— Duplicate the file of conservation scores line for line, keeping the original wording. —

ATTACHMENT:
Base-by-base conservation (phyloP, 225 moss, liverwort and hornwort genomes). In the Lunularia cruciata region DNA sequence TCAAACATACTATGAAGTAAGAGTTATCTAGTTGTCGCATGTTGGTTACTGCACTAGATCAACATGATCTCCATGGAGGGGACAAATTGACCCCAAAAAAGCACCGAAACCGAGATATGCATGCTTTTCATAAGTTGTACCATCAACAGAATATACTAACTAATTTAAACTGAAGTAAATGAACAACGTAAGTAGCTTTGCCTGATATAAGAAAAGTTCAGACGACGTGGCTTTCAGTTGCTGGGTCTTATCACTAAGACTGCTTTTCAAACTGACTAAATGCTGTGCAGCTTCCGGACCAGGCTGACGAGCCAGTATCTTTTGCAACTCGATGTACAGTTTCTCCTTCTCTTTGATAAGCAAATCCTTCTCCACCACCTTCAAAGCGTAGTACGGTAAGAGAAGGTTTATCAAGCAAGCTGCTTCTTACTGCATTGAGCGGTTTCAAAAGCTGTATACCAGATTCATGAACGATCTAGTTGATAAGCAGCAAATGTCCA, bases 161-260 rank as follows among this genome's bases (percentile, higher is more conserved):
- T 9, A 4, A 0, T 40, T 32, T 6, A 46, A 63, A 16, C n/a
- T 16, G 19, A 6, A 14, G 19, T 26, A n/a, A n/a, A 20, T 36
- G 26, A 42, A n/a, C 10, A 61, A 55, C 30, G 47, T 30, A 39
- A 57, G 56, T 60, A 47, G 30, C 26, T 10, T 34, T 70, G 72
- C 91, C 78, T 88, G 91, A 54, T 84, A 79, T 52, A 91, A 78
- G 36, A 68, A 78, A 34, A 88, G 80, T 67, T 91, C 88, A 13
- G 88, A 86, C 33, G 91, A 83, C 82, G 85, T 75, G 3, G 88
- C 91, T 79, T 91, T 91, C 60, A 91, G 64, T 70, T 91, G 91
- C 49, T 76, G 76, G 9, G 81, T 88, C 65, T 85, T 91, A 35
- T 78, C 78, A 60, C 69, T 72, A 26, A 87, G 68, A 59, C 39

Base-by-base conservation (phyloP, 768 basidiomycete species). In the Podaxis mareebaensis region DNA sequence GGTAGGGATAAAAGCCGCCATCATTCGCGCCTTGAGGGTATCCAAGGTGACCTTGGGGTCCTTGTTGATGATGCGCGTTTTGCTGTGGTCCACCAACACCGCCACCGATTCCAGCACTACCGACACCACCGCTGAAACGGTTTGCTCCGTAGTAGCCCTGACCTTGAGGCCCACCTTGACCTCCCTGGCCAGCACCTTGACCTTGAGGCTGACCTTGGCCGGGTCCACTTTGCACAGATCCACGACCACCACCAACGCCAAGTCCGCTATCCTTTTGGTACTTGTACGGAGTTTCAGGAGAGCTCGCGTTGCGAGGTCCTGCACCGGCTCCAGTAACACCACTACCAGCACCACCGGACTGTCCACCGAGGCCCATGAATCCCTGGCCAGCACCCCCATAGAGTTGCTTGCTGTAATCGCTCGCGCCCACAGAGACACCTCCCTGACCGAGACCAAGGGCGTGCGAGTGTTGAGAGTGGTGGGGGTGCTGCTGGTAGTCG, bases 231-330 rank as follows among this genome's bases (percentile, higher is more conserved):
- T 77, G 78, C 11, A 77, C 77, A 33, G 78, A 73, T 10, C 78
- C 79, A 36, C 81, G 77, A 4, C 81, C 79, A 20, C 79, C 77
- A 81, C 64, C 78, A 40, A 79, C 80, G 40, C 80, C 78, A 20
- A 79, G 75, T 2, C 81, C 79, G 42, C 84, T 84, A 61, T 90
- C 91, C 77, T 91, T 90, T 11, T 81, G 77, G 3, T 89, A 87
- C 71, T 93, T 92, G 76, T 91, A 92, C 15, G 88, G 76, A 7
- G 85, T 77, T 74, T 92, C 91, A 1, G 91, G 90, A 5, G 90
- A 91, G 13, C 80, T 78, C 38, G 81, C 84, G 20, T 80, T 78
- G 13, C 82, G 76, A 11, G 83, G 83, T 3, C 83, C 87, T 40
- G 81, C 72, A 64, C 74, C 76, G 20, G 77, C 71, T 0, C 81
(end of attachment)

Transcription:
Base-by-base conservation (phyloP, 225 moss, liverwort and hornwort genomes). In the Lunularia cruciata region DNA sequence TCAAACATACTATGAAGTAAGAGTTATCTAGTTGTCGCATGTTGGTTACTGCACTAGATCAACATGATCTCCATGGAGGGGACAAATTGACCCCAAAAAAGCACCGAAACCGAGATATGCATGCTTTTCATAAGTTGTACCATCAACAGAATATACTAACTAATTTAAACTGAAGTAAATGAACAACGTAAGTAGCTTTGCCTGATATAAGAAAAGTTCAGACGACGTGGCTTTCAGTTGCTGGGTCTTATCACTAAGACTGCTTTTCAAACTGACTAAATGCTGTGCAGCTTCCGGACCAGGCTGACGAGCCAGTATCTTTTGCAACTCGATGTACAGTTTCTCCTTCTCTTTGATAAGCAAATCCTTCTCCACCACCTTCAAAGCGTAGTACGGTAAGAGAAGGTTTATCAAGCAAGCTGCTTCTTACTGCATTGAGCGGTTTCAAAAGCTGTATACCAGATTCATGAACGATCTAGTTGATAAGCAGCAAATGTCCA, bases 161-260 rank as follows among this genome's bases (percentile, higher is more conserved):
- T 9, A 4, A 0, T 40, T 32, T 6, A 46, A 63, A 16, C n/a
- T 16, G 19, A 6, A 14, G 19, T 26, A n/a, A n/a, A 20, T 36
- G 26, A 42, A n/a, C 10, A 61, A 55, C 30, G 47, T 30, A 39
- A 57, G 56, T 60, A 47, G 30, C 26, T 10, T 34, T 70, G 72
- C 91, C 78, T 88, G 91, A 54, T 84, A 79, T 52, A 91, A 78
- G 36, A 68, A 78, A 34, A 88, G 80, T 67, T 91, C 88, A 13
- G 88, A 86, C 33, G 91, A 83, C 82, G 85, T 75, G 3, G 88
- C 91, T 79, T 91, T 91, C 60, A 91, G 64, T 70, T 91, G 91
- C 49, T 76, G 76, G 9, G 81, T 88, C 65, T 85, T 91, A 35
- T 78, C 78, A 60, C 69, T 72, A 26, A 87, G 68, A 59, C 39

Base-by-base conservation (phyloP, 768 basidiomycete species). In the Podaxis mareebaensis region DNA sequence GGTAGGGATAAAAGCCGCCATCATTCGCGCCTTGAGGGTATCCAAGGTGACCTTGGGGTCCTTGTTGATGATGCGCGTTTTGCTGTGGTCCACCAACACCGCCACCGATTCCAGCACTACCGACACCACCGCTGAAACGGTTTGCTCCGTAGTAGCCCTGACCTTGAGGCCCACCTTGACCTCCCTGGCCAGCACCTTGACCTTGAGGCTGACCTTGGCCGGGTCCACTTTGCACAGATCCACGACCACCACCAACGCCAAGTCCGCTATCCTTTTGGTACTTGTACGGAGTTTCAGGAGAGCTCGCGTTGCGAGGTCCTGCACCGGCTCCAGTAACACCACTACCAGCACCACCGGACTGTCCACCGAGGCCCATGAATCCCTGGCCAGCACCCCCATAGAGTTGCTTGCTGTAATCGCTCGCGCCCACAGAGACACCTCCCTGACCGAGACCAAGGGCGTGCGAGTGTTGAGAGTGGTGGGGGTGCTGCTGGTAGTCG, bases 231-330 rank as follows among this genome's bases (percentile, higher is more conserved):
- T 77, G 78, C 11, A 77, C 77, A 33, G 78, A 73, T 10, C 78
- C 79, A 36, C 81, G 77, A 4, C 81, C 79, A 20, C 79, C 77
- A 81, C 64, C 78, A 40, A 79, C 80, G 40, C 80, C 78, A 20
- A 79, G 75, T 2, C 81, C 79, G 42, C 84, T 84, A 61, T 90
- C 91, C 77, T 91, T 90, T 11, T 81, G 77, G 3, T 89, A 87
- C 71, T 93, T 92, G 76, T 91, A 92, C 15, G 88, G 76, A 7
- G 85, T 77, T 74, T 92, C 91, A 1, G 91, G 90, A 5, G 90
- A 91, G 13, C 80, T 78, C 38, G 81, C 84, G 20, T 80, T 78
- G 13, C 82, G 76, A 11, G 83, G 83, T 3, C 83, C 87, T 40
- G 81, C 72, A 64, C 74, C 76, G 20, G 77, C 71, T 0, C 81